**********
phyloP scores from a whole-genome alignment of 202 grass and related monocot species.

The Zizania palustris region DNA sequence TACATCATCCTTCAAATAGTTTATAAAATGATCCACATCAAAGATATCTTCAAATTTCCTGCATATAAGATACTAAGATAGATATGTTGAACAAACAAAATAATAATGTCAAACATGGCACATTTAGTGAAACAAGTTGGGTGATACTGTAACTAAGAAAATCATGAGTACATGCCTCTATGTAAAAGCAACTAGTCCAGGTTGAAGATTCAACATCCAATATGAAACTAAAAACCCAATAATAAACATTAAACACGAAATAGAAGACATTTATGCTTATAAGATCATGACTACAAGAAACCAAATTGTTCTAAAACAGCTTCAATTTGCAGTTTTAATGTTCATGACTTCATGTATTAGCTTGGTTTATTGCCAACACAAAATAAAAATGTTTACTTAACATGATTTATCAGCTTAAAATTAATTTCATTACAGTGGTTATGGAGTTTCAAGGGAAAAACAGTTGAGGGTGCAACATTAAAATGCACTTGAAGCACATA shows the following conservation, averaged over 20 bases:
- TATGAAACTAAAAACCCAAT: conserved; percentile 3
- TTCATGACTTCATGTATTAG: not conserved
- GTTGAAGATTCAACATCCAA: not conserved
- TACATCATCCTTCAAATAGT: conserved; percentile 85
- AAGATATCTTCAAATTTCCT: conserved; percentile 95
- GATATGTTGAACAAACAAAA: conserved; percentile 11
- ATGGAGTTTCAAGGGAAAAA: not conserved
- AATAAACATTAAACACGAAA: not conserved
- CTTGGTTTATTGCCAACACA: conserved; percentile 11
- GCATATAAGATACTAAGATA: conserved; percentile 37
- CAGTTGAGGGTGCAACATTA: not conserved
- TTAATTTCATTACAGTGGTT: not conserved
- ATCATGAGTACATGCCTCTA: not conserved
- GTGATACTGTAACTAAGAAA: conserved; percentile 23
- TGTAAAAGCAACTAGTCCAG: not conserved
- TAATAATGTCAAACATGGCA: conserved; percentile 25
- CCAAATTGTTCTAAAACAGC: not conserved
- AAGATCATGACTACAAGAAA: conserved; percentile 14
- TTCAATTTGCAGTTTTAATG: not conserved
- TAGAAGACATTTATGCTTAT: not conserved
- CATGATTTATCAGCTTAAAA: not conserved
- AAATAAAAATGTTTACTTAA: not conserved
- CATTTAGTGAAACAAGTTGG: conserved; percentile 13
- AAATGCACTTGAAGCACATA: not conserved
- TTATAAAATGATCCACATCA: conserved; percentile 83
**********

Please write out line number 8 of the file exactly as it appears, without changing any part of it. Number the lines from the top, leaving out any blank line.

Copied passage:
- GATATGTTGAACAAACAAAA: conserved; percentile 11